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C-Section Moms: New Evidence Supports Tissue Work for Healing!

Posted by Nancy Anderson on


Soooo, women's health research is LIT these days.

And y'all know (omg did I just say y'all?) I'm a card-carrying member of the nerd alert club. As often as I can I'm reading studies, papers, and meta-analyses in order to learn about (and disseminate with you guysss) the latest information I can find related to fitness, nutrition, pregnancy, and everything/anything it means to be a healthy active mama with healthy active kiddos.

A lot of the time I'm surprised (in both good and bad ways) by the data I find. But sometimes, something magical happens: I find evidence that reinforces EXACTLY the kind of stuff I utilize not only for myself but for my community, too. 

So, for those of you who've used my C-section recovery plan, you can imagine how loudly I squealed when I stumbled across a recent randomized controlled trial published in the September/December 2018 issue of the Journal of Women's Health Physical Therapy. 

FYI, randomized controlled trials (RCTs) are legit AF when it comes to research study design. And while all studies should be read with a critical eye, I'm thrilled to say that this one offers some insightful and bona fide evidence as to why I STRONGLY recommend tissue work in my C-section recovery program. And as far as I know, this is the first RCT investigating this topic. 

So go ahead and start reading about the study—I'll catch up with you after I'm done jumping for damn joy over here.

(quoted by Nancy Anderson from her c-section recovery plan)

Dealing With C-Section Related Pain? Evidence Supports Soft Tissue Mobilization for Relief

The authors of this study begin by pointing out a pretty amazing statistic:

Of the 1.27 million+ cesarean sections (C-sections) performed every year in the United States, up to 18 percent of them will result in chronic pain. That's potentially almost a quarter of a million new mamas dealing with chronic pain and dysfunction annually. WTF.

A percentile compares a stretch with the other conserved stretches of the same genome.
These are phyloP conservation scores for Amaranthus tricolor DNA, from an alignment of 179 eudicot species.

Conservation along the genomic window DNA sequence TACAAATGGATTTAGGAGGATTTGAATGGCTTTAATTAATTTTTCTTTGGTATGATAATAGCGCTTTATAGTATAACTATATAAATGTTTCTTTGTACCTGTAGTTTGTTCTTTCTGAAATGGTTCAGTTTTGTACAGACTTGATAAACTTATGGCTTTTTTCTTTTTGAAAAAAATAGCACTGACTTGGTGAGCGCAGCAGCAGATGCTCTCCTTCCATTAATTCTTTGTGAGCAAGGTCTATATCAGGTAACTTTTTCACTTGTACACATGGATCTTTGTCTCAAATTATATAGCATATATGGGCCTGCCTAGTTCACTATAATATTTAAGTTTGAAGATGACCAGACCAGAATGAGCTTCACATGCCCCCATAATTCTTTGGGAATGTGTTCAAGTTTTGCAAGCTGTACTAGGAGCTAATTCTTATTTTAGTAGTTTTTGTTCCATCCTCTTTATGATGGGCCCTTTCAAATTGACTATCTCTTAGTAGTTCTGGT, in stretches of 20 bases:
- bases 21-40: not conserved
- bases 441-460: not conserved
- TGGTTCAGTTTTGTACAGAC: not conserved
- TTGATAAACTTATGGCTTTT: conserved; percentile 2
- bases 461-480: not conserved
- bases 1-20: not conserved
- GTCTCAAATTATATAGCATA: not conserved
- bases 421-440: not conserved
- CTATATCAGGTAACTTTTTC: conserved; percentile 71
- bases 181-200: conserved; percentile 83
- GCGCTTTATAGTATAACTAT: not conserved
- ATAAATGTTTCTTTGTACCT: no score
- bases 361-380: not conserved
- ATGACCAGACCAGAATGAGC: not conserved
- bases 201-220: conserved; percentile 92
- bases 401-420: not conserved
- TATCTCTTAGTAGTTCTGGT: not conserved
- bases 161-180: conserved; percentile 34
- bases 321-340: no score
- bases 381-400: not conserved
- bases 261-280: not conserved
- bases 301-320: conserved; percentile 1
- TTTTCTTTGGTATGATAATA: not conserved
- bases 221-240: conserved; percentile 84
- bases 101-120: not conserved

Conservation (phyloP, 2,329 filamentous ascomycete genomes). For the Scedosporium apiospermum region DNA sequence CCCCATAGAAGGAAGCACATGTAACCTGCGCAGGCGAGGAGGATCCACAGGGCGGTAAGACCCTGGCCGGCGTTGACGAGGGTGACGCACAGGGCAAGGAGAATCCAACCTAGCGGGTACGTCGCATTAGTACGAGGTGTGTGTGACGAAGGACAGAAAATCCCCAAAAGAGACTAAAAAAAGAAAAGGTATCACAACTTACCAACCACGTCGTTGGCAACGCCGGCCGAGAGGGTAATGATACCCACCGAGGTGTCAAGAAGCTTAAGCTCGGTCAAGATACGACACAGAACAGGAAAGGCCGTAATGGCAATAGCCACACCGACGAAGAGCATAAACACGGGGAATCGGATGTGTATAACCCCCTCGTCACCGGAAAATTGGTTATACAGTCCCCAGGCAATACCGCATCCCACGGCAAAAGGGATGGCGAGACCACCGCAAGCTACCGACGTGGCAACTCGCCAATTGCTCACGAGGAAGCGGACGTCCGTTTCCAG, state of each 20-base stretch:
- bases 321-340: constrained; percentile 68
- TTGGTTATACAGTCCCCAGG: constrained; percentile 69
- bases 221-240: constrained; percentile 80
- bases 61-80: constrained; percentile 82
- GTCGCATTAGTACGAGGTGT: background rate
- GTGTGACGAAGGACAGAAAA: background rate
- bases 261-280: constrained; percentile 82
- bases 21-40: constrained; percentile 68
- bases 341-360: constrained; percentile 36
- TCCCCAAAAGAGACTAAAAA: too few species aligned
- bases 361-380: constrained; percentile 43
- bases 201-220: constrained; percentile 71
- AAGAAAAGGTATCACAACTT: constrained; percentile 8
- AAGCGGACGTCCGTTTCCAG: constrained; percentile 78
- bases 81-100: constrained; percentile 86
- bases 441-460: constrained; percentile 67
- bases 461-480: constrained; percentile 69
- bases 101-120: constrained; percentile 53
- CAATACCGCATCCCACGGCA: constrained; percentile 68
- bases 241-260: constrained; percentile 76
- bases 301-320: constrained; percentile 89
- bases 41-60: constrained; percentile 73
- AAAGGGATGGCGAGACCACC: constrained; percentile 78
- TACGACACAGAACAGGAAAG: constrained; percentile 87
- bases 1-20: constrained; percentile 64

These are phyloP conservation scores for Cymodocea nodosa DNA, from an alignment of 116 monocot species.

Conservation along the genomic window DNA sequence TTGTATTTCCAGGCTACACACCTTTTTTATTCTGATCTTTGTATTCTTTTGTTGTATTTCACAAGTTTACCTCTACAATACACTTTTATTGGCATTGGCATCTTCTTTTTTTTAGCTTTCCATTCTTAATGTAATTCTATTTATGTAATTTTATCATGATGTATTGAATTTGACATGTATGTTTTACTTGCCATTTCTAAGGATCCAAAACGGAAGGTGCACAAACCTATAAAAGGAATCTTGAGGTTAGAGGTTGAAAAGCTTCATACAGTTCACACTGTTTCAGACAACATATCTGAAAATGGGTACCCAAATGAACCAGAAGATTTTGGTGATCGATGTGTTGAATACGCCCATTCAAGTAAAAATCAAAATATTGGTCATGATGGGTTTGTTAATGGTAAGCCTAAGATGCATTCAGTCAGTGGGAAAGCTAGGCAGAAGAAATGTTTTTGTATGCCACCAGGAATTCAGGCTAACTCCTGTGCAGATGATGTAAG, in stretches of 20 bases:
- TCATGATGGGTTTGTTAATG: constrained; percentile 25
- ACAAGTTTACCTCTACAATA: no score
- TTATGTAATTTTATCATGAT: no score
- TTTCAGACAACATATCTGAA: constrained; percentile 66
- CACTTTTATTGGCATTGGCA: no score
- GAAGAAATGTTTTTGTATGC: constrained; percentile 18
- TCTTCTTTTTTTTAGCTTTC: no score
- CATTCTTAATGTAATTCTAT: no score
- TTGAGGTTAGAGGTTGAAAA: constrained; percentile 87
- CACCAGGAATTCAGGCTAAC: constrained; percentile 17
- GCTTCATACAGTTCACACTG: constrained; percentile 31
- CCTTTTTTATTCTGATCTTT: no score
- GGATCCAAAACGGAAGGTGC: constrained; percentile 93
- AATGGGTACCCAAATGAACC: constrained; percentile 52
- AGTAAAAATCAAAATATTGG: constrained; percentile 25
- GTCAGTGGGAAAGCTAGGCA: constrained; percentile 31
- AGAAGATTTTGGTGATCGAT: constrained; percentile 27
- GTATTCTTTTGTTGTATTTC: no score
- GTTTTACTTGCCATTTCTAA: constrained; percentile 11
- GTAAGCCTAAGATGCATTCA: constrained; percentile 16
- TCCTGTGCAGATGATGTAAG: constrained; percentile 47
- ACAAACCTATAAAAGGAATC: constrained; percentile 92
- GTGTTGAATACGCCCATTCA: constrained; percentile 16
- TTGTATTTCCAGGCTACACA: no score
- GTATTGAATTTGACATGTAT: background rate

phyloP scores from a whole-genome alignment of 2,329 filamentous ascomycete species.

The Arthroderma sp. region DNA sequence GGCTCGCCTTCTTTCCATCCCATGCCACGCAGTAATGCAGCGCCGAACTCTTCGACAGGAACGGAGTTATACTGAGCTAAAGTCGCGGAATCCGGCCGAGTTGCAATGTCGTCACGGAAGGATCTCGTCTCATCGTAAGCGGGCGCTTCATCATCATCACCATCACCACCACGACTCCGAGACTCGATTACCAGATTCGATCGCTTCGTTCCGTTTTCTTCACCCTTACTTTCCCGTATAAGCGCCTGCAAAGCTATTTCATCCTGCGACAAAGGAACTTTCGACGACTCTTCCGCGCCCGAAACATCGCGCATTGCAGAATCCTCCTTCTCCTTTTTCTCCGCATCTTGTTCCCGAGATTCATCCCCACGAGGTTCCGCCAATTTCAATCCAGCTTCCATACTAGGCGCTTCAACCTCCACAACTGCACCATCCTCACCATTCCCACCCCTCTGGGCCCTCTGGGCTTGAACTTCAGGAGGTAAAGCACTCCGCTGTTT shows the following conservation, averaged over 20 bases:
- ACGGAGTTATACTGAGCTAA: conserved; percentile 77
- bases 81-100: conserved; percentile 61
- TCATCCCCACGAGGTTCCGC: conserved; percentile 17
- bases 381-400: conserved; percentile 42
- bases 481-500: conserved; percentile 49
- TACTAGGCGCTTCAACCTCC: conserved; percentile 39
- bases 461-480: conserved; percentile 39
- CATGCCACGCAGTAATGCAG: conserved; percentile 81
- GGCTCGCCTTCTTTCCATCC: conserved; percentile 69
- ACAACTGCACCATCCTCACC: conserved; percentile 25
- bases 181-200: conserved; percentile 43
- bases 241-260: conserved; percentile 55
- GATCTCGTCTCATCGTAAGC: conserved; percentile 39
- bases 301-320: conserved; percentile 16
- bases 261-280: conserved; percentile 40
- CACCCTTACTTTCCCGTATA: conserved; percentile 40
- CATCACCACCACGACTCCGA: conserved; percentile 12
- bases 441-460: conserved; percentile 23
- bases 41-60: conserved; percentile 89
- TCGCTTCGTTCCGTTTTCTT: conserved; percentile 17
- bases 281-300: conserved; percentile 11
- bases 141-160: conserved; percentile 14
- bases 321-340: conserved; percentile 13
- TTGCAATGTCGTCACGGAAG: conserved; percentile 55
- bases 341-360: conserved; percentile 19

The team of researchers (all of them physical therapists, most of them with doctorates) wanted to see whether soft tissue mobilization reduced pain and improved function and scar mobility for women who've undergone C-sections. To determine this, they recruited 28 women with C-section pain and randomly divided them into two treatment groups:

  • Group 1 got superficial abdominal and lumbothoracic massage in addition to superficial skin rolling of the painful scar
  • Group 2 recieved this plus abdominal myofascial release and direct deep scar tissue mobilization

After four treatment sessions, both groups saw statistically significant improvements in pain, scar mobility, and scores on the Oswestry Disability Index, aka ODI (this is considered the gold standard for evidence-based outcome measures of back pain treatment). These positive benefits were the same regardless of BMI and number of prior C-sections. 

The authors conclude succinctly: "This study demonstrates that 4 sessions of [soft tissue mobilization] techniques are effective in reducing stable chronic pain following C-section." Can I get a, 'yasssss!'

UGH: It just FIRES me UP to see therapists, researchers, and scientists carrying the banner and doing more research on important topics like this! This is what we need to have the tools and backing to PUSH for better standard of care for c-section Moms.  This is a big WIN for us.